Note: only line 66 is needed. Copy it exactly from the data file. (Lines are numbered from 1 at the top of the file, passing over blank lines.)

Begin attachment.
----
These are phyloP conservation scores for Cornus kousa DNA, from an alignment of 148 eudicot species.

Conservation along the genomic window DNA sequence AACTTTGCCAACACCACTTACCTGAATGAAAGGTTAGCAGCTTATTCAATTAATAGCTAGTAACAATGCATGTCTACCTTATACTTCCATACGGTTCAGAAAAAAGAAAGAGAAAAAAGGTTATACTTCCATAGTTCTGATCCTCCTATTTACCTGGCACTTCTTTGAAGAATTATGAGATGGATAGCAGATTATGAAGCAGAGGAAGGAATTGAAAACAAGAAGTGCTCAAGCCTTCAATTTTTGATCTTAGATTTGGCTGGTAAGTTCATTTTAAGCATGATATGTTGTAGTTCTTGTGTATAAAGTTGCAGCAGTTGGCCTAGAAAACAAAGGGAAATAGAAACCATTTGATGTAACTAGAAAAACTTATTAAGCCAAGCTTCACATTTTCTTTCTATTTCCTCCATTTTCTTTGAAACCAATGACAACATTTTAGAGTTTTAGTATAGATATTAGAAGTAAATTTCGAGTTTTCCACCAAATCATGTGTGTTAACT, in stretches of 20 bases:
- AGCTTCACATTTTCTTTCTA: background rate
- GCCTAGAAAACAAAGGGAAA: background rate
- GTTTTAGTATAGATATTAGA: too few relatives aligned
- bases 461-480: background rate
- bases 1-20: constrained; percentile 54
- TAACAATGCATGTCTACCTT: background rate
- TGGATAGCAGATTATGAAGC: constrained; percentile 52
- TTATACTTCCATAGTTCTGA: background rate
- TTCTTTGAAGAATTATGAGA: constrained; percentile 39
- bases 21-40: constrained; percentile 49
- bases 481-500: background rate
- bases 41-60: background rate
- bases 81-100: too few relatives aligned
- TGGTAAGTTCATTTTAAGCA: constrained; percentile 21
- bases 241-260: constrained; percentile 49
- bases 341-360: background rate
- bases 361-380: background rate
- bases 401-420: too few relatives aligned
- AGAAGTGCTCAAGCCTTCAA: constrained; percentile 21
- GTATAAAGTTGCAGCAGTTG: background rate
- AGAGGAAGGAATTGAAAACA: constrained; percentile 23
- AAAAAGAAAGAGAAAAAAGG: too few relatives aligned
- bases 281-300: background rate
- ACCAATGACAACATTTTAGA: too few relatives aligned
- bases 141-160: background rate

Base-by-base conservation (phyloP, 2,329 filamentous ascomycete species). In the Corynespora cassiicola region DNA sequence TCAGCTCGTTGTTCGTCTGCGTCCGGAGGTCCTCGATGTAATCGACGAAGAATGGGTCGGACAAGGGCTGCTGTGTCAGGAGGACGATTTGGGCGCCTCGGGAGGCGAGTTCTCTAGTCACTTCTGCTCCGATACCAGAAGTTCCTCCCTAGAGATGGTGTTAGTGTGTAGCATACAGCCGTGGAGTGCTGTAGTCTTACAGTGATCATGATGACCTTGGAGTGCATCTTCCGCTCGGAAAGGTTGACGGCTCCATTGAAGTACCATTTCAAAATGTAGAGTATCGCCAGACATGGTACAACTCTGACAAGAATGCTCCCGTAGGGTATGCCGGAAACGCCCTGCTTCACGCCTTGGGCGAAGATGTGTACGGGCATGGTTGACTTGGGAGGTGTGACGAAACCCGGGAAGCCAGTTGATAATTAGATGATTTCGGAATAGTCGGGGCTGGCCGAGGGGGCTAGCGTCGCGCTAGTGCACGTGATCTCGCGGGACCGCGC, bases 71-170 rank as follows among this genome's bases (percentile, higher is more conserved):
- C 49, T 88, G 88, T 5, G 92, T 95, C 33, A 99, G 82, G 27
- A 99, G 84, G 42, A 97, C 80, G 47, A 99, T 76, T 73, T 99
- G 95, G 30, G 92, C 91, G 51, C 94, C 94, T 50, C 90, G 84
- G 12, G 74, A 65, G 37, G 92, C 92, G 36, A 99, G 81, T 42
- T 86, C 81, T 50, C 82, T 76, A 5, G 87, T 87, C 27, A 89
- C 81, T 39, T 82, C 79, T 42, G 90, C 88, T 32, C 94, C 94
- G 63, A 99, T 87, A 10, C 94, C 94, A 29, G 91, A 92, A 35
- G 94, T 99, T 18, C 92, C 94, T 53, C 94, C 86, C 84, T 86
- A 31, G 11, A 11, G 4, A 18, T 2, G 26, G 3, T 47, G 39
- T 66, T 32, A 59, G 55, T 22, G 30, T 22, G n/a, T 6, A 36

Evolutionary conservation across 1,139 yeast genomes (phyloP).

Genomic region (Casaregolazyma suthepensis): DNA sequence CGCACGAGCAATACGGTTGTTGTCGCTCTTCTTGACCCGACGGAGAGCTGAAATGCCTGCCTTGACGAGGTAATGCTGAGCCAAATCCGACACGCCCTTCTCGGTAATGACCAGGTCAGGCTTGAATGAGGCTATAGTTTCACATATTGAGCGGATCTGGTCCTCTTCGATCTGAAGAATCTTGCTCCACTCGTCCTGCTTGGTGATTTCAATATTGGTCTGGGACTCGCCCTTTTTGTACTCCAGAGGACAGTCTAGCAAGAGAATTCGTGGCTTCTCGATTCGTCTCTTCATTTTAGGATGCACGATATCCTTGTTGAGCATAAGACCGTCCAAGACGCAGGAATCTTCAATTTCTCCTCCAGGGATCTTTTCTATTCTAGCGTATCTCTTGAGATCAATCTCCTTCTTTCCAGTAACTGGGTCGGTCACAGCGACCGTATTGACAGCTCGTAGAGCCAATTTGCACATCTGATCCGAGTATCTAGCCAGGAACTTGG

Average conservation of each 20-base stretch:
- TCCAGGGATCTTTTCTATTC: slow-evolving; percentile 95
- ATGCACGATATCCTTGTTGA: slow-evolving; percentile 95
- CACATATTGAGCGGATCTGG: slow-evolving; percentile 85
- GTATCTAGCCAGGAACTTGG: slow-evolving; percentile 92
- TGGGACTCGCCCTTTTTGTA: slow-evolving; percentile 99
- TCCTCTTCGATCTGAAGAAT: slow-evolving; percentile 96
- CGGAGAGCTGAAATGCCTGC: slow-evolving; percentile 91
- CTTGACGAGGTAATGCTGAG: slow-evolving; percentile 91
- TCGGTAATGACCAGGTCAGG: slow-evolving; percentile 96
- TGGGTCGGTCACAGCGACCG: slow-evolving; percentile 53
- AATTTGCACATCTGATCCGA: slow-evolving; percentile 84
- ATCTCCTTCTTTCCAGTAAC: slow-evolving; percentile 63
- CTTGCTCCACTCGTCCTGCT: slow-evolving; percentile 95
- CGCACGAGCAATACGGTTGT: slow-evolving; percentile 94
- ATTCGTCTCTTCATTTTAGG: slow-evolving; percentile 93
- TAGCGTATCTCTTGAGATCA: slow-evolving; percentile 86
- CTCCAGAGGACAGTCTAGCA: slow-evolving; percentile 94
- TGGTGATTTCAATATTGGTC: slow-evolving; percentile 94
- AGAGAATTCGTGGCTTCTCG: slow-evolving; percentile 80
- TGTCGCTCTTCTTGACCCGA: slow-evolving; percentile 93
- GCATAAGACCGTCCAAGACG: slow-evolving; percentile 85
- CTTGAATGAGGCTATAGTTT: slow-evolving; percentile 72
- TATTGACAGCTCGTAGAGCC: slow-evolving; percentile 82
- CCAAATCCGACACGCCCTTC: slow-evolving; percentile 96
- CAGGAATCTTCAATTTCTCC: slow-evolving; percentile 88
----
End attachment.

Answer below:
- CAGGAATCTTCAATTTCTCC: slow-evolving; percentile 88